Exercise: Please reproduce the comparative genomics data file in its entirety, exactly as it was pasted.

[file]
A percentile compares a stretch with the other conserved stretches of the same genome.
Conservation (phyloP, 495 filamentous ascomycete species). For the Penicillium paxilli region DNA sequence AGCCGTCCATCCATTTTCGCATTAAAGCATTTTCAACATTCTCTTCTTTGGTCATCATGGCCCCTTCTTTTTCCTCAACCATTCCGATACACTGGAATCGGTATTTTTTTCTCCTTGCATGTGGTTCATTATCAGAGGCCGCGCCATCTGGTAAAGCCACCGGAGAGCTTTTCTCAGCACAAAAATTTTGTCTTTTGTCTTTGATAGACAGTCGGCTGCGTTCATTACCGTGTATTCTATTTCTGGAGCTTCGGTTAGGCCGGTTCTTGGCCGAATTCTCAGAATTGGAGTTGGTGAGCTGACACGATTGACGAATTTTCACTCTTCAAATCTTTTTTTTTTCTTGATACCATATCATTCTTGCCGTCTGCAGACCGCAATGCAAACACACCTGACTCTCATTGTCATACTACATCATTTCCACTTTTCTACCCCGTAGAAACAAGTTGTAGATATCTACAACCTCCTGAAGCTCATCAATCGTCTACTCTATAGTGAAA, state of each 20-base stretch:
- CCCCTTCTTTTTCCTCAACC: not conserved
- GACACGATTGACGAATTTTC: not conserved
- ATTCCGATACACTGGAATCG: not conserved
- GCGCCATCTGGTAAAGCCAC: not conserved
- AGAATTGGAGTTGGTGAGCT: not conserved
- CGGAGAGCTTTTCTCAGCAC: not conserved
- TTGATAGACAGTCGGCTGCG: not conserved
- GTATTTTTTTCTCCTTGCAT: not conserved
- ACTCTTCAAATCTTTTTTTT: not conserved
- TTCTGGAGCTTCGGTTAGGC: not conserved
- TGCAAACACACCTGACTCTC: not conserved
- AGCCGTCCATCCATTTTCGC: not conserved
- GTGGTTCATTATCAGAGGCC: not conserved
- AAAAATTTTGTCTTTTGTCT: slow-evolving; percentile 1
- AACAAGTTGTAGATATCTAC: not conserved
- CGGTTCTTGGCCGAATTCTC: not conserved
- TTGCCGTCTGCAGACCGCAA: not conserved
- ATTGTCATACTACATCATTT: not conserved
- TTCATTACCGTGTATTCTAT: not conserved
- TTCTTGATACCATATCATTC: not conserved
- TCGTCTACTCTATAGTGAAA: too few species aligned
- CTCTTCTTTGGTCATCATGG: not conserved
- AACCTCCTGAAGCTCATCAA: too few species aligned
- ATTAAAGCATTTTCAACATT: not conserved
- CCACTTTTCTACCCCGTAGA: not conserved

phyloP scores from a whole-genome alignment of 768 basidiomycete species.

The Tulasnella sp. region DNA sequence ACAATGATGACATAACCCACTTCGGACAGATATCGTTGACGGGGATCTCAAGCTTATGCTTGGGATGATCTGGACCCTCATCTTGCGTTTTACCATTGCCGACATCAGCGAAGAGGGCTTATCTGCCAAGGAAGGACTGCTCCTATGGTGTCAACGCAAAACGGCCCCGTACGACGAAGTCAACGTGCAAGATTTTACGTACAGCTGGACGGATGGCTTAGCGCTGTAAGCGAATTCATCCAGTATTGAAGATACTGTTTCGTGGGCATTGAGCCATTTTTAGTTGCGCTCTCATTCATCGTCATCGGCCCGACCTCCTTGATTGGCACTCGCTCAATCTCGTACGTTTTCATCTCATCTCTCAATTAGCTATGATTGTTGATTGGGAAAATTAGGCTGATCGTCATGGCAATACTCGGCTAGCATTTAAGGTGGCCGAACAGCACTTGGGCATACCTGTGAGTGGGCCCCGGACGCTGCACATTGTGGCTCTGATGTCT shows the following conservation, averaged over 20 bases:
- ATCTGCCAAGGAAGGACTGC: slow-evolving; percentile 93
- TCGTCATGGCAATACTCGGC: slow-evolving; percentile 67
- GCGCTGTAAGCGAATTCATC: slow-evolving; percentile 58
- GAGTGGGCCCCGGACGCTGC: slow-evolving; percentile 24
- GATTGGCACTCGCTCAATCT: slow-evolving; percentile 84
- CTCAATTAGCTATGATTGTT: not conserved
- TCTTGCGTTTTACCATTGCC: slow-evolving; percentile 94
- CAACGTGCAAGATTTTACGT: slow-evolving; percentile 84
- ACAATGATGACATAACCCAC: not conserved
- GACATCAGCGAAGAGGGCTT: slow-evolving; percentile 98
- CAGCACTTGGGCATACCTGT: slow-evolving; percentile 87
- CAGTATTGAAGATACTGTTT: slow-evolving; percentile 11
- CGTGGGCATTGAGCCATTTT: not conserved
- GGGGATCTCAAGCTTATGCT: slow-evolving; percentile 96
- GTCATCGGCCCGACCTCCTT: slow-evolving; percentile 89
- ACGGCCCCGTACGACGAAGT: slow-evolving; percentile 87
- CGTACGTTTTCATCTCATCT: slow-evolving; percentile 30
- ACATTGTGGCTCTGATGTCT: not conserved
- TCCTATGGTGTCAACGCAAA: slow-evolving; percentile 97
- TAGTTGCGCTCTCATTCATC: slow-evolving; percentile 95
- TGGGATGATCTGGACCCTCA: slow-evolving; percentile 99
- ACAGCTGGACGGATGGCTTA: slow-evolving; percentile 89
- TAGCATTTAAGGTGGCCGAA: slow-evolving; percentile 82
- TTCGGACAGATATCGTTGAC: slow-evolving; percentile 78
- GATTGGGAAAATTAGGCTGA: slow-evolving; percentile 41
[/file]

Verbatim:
A percentile compares a stretch with the other conserved stretches of the same genome.
Conservation (phyloP, 495 filamentous ascomycete species). For the Penicillium paxilli region DNA sequence AGCCGTCCATCCATTTTCGCATTAAAGCATTTTCAACATTCTCTTCTTTGGTCATCATGGCCCCTTCTTTTTCCTCAACCATTCCGATACACTGGAATCGGTATTTTTTTCTCCTTGCATGTGGTTCATTATCAGAGGCCGCGCCATCTGGTAAAGCCACCGGAGAGCTTTTCTCAGCACAAAAATTTTGTCTTTTGTCTTTGATAGACAGTCGGCTGCGTTCATTACCGTGTATTCTATTTCTGGAGCTTCGGTTAGGCCGGTTCTTGGCCGAATTCTCAGAATTGGAGTTGGTGAGCTGACACGATTGACGAATTTTCACTCTTCAAATCTTTTTTTTTTCTTGATACCATATCATTCTTGCCGTCTGCAGACCGCAATGCAAACACACCTGACTCTCATTGTCATACTACATCATTTCCACTTTTCTACCCCGTAGAAACAAGTTGTAGATATCTACAACCTCCTGAAGCTCATCAATCGTCTACTCTATAGTGAAA, state of each 20-base stretch:
- CCCCTTCTTTTTCCTCAACC: not conserved
- GACACGATTGACGAATTTTC: not conserved
- ATTCCGATACACTGGAATCG: not conserved
- GCGCCATCTGGTAAAGCCAC: not conserved
- AGAATTGGAGTTGGTGAGCT: not conserved
- CGGAGAGCTTTTCTCAGCAC: not conserved
- TTGATAGACAGTCGGCTGCG: not conserved
- GTATTTTTTTCTCCTTGCAT: not conserved
- ACTCTTCAAATCTTTTTTTT: not conserved
- TTCTGGAGCTTCGGTTAGGC: not conserved
- TGCAAACACACCTGACTCTC: not conserved
- AGCCGTCCATCCATTTTCGC: not conserved
- GTGGTTCATTATCAGAGGCC: not conserved
- AAAAATTTTGTCTTTTGTCT: slow-evolving; percentile 1
- AACAAGTTGTAGATATCTAC: not conserved
- CGGTTCTTGGCCGAATTCTC: not conserved
- TTGCCGTCTGCAGACCGCAA: not conserved
- ATTGTCATACTACATCATTT: not conserved
- TTCATTACCGTGTATTCTAT: not conserved
- TTCTTGATACCATATCATTC: not conserved
- TCGTCTACTCTATAGTGAAA: too few species aligned
- CTCTTCTTTGGTCATCATGG: not conserved
- AACCTCCTGAAGCTCATCAA: too few species aligned
- ATTAAAGCATTTTCAACATT: not conserved
- CCACTTTTCTACCCCGTAGA: not conserved

phyloP scores from a whole-genome alignment of 768 basidiomycete species.

The Tulasnella sp. region DNA sequence ACAATGATGACATAACCCACTTCGGACAGATATCGTTGACGGGGATCTCAAGCTTATGCTTGGGATGATCTGGACCCTCATCTTGCGTTTTACCATTGCCGACATCAGCGAAGAGGGCTTATCTGCCAAGGAAGGACTGCTCCTATGGTGTCAACGCAAAACGGCCCCGTACGACGAAGTCAACGTGCAAGATTTTACGTACAGCTGGACGGATGGCTTAGCGCTGTAAGCGAATTCATCCAGTATTGAAGATACTGTTTCGTGGGCATTGAGCCATTTTTAGTTGCGCTCTCATTCATCGTCATCGGCCCGACCTCCTTGATTGGCACTCGCTCAATCTCGTACGTTTTCATCTCATCTCTCAATTAGCTATGATTGTTGATTGGGAAAATTAGGCTGATCGTCATGGCAATACTCGGCTAGCATTTAAGGTGGCCGAACAGCACTTGGGCATACCTGTGAGTGGGCCCCGGACGCTGCACATTGTGGCTCTGATGTCT shows the following conservation, averaged over 20 bases:
- ATCTGCCAAGGAAGGACTGC: slow-evolving; percentile 93
- TCGTCATGGCAATACTCGGC: slow-evolving; percentile 67
- GCGCTGTAAGCGAATTCATC: slow-evolving; percentile 58
- GAGTGGGCCCCGGACGCTGC: slow-evolving; percentile 24
- GATTGGCACTCGCTCAATCT: slow-evolving; percentile 84
- CTCAATTAGCTATGATTGTT: not conserved
- TCTTGCGTTTTACCATTGCC: slow-evolving; percentile 94
- CAACGTGCAAGATTTTACGT: slow-evolving; percentile 84
- ACAATGATGACATAACCCAC: not conserved
- GACATCAGCGAAGAGGGCTT: slow-evolving; percentile 98
- CAGCACTTGGGCATACCTGT: slow-evolving; percentile 87
- CAGTATTGAAGATACTGTTT: slow-evolving; percentile 11
- CGTGGGCATTGAGCCATTTT: not conserved
- GGGGATCTCAAGCTTATGCT: slow-evolving; percentile 96
- GTCATCGGCCCGACCTCCTT: slow-evolving; percentile 89
- ACGGCCCCGTACGACGAAGT: slow-evolving; percentile 87
- CGTACGTTTTCATCTCATCT: slow-evolving; percentile 30
- ACATTGTGGCTCTGATGTCT: not conserved
- TCCTATGGTGTCAACGCAAA: slow-evolving; percentile 97
- TAGTTGCGCTCTCATTCATC: slow-evolving; percentile 95
- TGGGATGATCTGGACCCTCA: slow-evolving; percentile 99
- ACAGCTGGACGGATGGCTTA: slow-evolving; percentile 89
- TAGCATTTAAGGTGGCCGAA: slow-evolving; percentile 82
- TTCGGACAGATATCGTTGAC: slow-evolving; percentile 78
- GATTGGGAAAATTAGGCTGA: slow-evolving; percentile 41